This letter was written by John R. Williams to his father Samuel Williams (1776-1848). Samuel was married (1st) to Sarah H. Sutherland, and (2nd) to Benedicta Triplett. They resided in or near Paris, Bourbon County, Kentucky. Samuel was the owner and operator of a hemp factory and was a slaveholder. Several of Samuel’s letters are housed at the University of Kentucky.
Addressed to Mr. Samuel Williams, Paris, Kentucky
Old Town, [Arkansas]
October 20th 1841
Myself and Sandy arrived safely here on the 15th inst. after a seven days voyage on the river which never fails to give me cold of which I am now clear and have been very busy since my arrival and shall be from this time on. You are no doubt informed of the deaths if Mrs. Pool and Lige [Elijah?] by Pool’s letters. Lige, I believe, died of dropsy in the head and Mrs. Pool of fever death is a natural event and unavoidable and therefore it is useless to murmur when it happens. We shall go the same road in a few short years at most and then the dance will be over. The experience of every day goes to show the folly and uncertainty of human affairs and the great importance of attending to matters beyond the portals of the undiscovered country.
Pool has gotten over his misfortune and appears again satisfied. I found all hearty when I came. We are doing our best at saving our crop and have 16 or 17 bales picked, only such has been the character of weather that half picking has not been done. We have had no frost here yet and the weather for some days has been warm and dry and a continuance of it for two weeks will insure us a fine crop. Our corn crop is good — some of my neighbors will make little or no corn.
I was at Helena two days ago and Preston was absent at Crittenden Court. I could, therefore, learn nothing in relation to the suit against Redman but will be able to inform you in my next.
I conversed with Gutherie & Tyler in Louisville on the McElvaine business and find that nothing can be effected by suit. Mr. Gutherie told me that Noah Haydon would have to pay about ten thousand dollars security money for McElvaine & H. which would make a complete mash of him, There was not 200 dollars Arkansas money in Louisville when I was there. Brokers were buying at 35 and selling at 25 discount so you see I did not pay too much for what I bought, Bagging was sold the day I left Louisville at 20 cents cash. My gunny bags answer a fine purpose. 56 cents worth covers a bale whereas it takes 6 yards of bagging & 8 __ rope which costs 2 dollars and one dollar in G. rage & hoop iron answers the purpose.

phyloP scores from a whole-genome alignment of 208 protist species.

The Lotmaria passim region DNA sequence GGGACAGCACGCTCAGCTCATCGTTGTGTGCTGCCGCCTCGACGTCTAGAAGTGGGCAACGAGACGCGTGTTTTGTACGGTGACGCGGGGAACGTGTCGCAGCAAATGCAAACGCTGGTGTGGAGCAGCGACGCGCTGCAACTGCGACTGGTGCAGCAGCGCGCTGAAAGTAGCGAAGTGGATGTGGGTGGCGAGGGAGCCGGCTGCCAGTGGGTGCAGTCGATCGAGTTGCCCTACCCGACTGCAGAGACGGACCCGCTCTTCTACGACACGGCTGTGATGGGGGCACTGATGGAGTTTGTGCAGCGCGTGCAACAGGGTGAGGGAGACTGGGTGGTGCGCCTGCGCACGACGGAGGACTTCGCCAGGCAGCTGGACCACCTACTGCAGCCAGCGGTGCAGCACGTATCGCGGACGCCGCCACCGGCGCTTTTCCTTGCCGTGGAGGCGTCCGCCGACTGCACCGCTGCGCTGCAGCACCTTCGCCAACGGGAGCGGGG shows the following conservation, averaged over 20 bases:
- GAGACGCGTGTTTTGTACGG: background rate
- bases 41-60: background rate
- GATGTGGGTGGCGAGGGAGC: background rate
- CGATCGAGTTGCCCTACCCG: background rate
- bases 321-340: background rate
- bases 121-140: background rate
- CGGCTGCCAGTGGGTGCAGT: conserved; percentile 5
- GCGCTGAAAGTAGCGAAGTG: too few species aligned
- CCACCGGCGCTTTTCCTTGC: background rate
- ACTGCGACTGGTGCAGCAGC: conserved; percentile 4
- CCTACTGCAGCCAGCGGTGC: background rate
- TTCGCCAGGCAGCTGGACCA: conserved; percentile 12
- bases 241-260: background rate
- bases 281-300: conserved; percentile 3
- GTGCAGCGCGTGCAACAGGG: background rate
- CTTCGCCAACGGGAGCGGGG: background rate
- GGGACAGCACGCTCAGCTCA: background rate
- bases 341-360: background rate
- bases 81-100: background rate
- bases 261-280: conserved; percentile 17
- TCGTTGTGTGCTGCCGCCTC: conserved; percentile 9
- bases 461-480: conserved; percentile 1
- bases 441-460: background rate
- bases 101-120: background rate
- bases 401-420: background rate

I wrote Frank from Louisville. I attended auction in Louisville and saw good goods sold for very low prices. Good broad clothes at 2.25 & 3.00 best 4/4 Bro cottons at 8 cent best prints at 10 & 11. And other things in proportion.
There has been a camp meeting at our Landing for several days and many of the worst men in the country have joined the church. The morals of the country are rapidly improving and all owing to the untiring labours of the Methodists who appear to be bent on the redemption of this country. Mrs. and Mr. Rankin arrived here a day or two ago. Mrs. Rankin will be the only Kentucky lady on the lake this winter.
The Yellow Fever is still raging with great violence at New Orleans and Vicksburg and many cases are dying on the Boats bound up the river.
Write me whenever you can. Yours, &c. — John R. Williams